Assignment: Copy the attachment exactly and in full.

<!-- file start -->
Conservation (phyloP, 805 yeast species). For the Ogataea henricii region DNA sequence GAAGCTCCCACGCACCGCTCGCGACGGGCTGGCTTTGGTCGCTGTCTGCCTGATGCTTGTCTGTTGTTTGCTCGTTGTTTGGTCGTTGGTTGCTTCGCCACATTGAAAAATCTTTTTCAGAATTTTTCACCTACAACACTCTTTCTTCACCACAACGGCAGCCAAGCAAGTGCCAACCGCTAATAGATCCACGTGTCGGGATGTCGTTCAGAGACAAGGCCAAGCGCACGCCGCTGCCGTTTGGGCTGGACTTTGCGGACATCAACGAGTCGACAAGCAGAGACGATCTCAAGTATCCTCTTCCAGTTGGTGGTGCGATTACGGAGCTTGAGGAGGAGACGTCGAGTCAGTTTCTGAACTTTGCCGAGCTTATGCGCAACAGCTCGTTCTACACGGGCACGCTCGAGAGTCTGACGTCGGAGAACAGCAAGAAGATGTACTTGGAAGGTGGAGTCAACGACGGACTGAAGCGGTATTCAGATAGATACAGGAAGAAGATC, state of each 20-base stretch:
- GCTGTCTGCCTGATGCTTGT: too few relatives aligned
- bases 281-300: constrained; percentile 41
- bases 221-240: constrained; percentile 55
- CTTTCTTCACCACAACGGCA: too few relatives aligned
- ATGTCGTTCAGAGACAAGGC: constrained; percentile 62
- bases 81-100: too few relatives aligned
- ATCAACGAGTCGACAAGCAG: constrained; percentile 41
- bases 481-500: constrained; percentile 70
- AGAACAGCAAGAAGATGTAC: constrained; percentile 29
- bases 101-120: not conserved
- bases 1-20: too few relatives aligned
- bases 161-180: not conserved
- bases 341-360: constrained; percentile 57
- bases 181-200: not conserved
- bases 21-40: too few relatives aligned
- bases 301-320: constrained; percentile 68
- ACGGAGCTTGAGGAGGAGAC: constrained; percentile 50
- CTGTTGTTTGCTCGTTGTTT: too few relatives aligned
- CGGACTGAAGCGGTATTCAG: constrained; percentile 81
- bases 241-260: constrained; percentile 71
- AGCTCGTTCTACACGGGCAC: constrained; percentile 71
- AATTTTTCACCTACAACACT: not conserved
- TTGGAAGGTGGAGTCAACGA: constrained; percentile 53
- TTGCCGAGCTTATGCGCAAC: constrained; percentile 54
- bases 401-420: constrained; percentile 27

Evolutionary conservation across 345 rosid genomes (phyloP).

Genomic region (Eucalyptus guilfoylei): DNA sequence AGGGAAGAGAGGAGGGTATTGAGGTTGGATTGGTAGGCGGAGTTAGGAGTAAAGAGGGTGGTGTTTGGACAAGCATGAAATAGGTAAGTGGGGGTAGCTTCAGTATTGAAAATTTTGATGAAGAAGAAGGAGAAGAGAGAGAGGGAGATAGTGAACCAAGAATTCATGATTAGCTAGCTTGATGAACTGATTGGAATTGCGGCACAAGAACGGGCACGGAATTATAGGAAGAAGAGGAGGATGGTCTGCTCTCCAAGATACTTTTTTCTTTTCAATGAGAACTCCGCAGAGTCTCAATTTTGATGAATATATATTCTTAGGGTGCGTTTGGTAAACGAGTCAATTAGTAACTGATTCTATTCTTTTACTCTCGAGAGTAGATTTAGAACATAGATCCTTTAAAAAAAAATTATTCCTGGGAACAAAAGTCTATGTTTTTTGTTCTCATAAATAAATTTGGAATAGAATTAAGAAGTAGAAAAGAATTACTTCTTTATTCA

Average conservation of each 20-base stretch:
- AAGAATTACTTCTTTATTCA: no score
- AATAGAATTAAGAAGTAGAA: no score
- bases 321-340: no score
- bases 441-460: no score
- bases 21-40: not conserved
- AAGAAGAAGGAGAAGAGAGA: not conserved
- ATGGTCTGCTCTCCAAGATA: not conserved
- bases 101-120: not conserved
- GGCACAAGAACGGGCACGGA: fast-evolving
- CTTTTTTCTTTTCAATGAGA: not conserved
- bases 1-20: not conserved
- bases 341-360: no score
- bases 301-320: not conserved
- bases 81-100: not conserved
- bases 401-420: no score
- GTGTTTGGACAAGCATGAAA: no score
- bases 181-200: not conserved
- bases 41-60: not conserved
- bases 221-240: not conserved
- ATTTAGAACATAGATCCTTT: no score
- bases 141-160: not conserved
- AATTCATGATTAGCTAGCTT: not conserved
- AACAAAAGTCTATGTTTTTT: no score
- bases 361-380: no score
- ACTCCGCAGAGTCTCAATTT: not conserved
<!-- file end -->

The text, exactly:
Conservation (phyloP, 805 yeast species). For the Ogataea henricii region DNA sequence GAAGCTCCCACGCACCGCTCGCGACGGGCTGGCTTTGGTCGCTGTCTGCCTGATGCTTGTCTGTTGTTTGCTCGTTGTTTGGTCGTTGGTTGCTTCGCCACATTGAAAAATCTTTTTCAGAATTTTTCACCTACAACACTCTTTCTTCACCACAACGGCAGCCAAGCAAGTGCCAACCGCTAATAGATCCACGTGTCGGGATGTCGTTCAGAGACAAGGCCAAGCGCACGCCGCTGCCGTTTGGGCTGGACTTTGCGGACATCAACGAGTCGACAAGCAGAGACGATCTCAAGTATCCTCTTCCAGTTGGTGGTGCGATTACGGAGCTTGAGGAGGAGACGTCGAGTCAGTTTCTGAACTTTGCCGAGCTTATGCGCAACAGCTCGTTCTACACGGGCACGCTCGAGAGTCTGACGTCGGAGAACAGCAAGAAGATGTACTTGGAAGGTGGAGTCAACGACGGACTGAAGCGGTATTCAGATAGATACAGGAAGAAGATC, state of each 20-base stretch:
- GCTGTCTGCCTGATGCTTGT: too few relatives aligned
- bases 281-300: constrained; percentile 41
- bases 221-240: constrained; percentile 55
- CTTTCTTCACCACAACGGCA: too few relatives aligned
- ATGTCGTTCAGAGACAAGGC: constrained; percentile 62
- bases 81-100: too few relatives aligned
- ATCAACGAGTCGACAAGCAG: constrained; percentile 41
- bases 481-500: constrained; percentile 70
- AGAACAGCAAGAAGATGTAC: constrained; percentile 29
- bases 101-120: not conserved
- bases 1-20: too few relatives aligned
- bases 161-180: not conserved
- bases 341-360: constrained; percentile 57
- bases 181-200: not conserved
- bases 21-40: too few relatives aligned
- bases 301-320: constrained; percentile 68
- ACGGAGCTTGAGGAGGAGAC: constrained; percentile 50
- CTGTTGTTTGCTCGTTGTTT: too few relatives aligned
- CGGACTGAAGCGGTATTCAG: constrained; percentile 81
- bases 241-260: constrained; percentile 71
- AGCTCGTTCTACACGGGCAC: constrained; percentile 71
- AATTTTTCACCTACAACACT: not conserved
- TTGGAAGGTGGAGTCAACGA: constrained; percentile 53
- TTGCCGAGCTTATGCGCAAC: constrained; percentile 54
- bases 401-420: constrained; percentile 27

Evolutionary conservation across 345 rosid genomes (phyloP).

Genomic region (Eucalyptus guilfoylei): DNA sequence AGGGAAGAGAGGAGGGTATTGAGGTTGGATTGGTAGGCGGAGTTAGGAGTAAAGAGGGTGGTGTTTGGACAAGCATGAAATAGGTAAGTGGGGGTAGCTTCAGTATTGAAAATTTTGATGAAGAAGAAGGAGAAGAGAGAGAGGGAGATAGTGAACCAAGAATTCATGATTAGCTAGCTTGATGAACTGATTGGAATTGCGGCACAAGAACGGGCACGGAATTATAGGAAGAAGAGGAGGATGGTCTGCTCTCCAAGATACTTTTTTCTTTTCAATGAGAACTCCGCAGAGTCTCAATTTTGATGAATATATATTCTTAGGGTGCGTTTGGTAAACGAGTCAATTAGTAACTGATTCTATTCTTTTACTCTCGAGAGTAGATTTAGAACATAGATCCTTTAAAAAAAAATTATTCCTGGGAACAAAAGTCTATGTTTTTTGTTCTCATAAATAAATTTGGAATAGAATTAAGAAGTAGAAAAGAATTACTTCTTTATTCA

Average conservation of each 20-base stretch:
- AAGAATTACTTCTTTATTCA: no score
- AATAGAATTAAGAAGTAGAA: no score
- bases 321-340: no score
- bases 441-460: no score
- bases 21-40: not conserved
- AAGAAGAAGGAGAAGAGAGA: not conserved
- ATGGTCTGCTCTCCAAGATA: not conserved
- bases 101-120: not conserved
- GGCACAAGAACGGGCACGGA: fast-evolving
- CTTTTTTCTTTTCAATGAGA: not conserved
- bases 1-20: not conserved
- bases 341-360: no score
- bases 301-320: not conserved
- bases 81-100: not conserved
- bases 401-420: no score
- GTGTTTGGACAAGCATGAAA: no score
- bases 181-200: not conserved
- bases 41-60: not conserved
- bases 221-240: not conserved
- ATTTAGAACATAGATCCTTT: no score
- bases 141-160: not conserved
- AATTCATGATTAGCTAGCTT: not conserved
- AACAAAAGTCTATGTTTTTT: no score
- bases 361-380: no score
- ACTCCGCAGAGTCTCAATTT: not conserved